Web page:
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Revista de Saúde Pública

Print version ISSN 0034-8910

Abstract

MARQUEZE, Elaine Cristina; ULHOA, Melissa Araújo  and  MORENO, Claudia Roberta de Castro. Effects of irregular-shift work and physical activity on cardiovascular risk factors in truck drivers. Rev. Saúde Pública [online]. 2013, vol.47, n.3, pp.497-505. ISSN 0034-8910.  https://doi.org/10.1590/S0034-8910.2013047004510.

OBJECTIVE:

To analyze the putative effect of type of shift and its interaction with leisure-time physical activity on cardiovascular risk factors in truck drivers.

METHODS:

A cross-sectional study was undertaken on 57 male truck drivers working at a transportation company, of whom 31 worked irregular shifts and 26 worked on the day-shift. Participants recorded their physical activity using the International Physical Activity Questionnaire along with measurements of blood pressure, body mass index and waist-hip ratio. Participants also provided a fasting blood sample for analysis of lipid-related outcomes. Data were analyzed using a factorial model which was covariate-controlled for age, smoking, work demand, control at work and social support.

RESULTS:

Most of the irregular-shift and day-shift workers worked more than 8 hours per day (67.7% and 73.1%, respectively). The mean duration of experience working the irregular schedule was 15.7 years. Day-shift workers had never engaged in irregular-shift work and had been working as a truck driver for 10.8 years on average. The irregular-shift drivers had lower work demand but less control compared to day-shift drivers (p < 0.05). Moderately-active irregular-shift workers had higher systolic and diastolic arterial pressures (143.7 and 93.2 mmHg, respectively) than moderately-active day-shift workers (116 and 73.3 mmHg, respectively) (p < 0.05) as well as higher total cholesterol concentrations (232.1 and 145 mg/dl, respectively) (p = 0.01). Irrespective of their physical activity, irregular-shift drivers had higher total cholesterol and LDL-cholesterol concentrations (211.8 and 135.7 mg/dl, respectively) than day-shift workers (161.9 and 96.7 mg/dl, respectively (ANCOVA, p < 0.05).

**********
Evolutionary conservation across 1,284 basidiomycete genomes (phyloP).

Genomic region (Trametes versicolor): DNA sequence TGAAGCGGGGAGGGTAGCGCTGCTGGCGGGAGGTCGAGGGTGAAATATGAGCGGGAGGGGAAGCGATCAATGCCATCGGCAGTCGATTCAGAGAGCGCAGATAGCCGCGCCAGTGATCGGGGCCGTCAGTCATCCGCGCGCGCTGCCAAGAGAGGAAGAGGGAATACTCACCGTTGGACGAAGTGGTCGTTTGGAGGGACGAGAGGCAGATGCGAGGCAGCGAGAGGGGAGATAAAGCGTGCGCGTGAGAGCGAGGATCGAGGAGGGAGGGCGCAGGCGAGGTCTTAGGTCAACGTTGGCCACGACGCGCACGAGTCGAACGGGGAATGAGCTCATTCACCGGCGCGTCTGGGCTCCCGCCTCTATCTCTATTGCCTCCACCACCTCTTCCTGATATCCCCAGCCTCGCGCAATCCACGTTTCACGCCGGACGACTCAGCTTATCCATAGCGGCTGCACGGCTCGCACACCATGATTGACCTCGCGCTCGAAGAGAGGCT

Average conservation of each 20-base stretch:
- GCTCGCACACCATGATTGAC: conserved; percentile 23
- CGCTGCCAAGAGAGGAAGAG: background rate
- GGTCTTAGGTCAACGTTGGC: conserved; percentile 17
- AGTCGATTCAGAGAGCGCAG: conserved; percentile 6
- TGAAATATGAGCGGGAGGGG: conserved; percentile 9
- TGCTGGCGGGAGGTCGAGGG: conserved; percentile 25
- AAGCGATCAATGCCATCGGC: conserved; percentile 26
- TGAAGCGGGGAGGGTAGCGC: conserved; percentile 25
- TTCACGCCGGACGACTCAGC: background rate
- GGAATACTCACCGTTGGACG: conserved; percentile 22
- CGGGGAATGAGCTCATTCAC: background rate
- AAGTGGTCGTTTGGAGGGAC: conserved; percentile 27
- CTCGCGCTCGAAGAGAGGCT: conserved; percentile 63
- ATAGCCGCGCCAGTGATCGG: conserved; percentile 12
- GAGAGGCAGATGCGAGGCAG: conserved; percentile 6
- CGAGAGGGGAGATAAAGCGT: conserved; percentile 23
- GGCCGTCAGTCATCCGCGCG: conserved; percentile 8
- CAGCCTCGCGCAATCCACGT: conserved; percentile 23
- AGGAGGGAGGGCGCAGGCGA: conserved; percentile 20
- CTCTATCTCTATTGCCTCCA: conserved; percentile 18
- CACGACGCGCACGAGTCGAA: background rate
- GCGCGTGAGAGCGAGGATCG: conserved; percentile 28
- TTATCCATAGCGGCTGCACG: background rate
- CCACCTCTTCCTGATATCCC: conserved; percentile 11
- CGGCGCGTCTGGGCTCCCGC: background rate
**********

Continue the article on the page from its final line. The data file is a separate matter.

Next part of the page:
CONCLUSIONS:

Truck drivers are exposed to cardiovascular risk factors due to the characteristics of the job, such as high work demand, long working hours and time in this profession, regardless of shift type or leisure-time physical activity.

Keywords : Transportation; Risk Factors; Cardiovascular Diseases; Sedentary Exercise; Motor Activity; Shift Work; Work Hours; Occupational Health.

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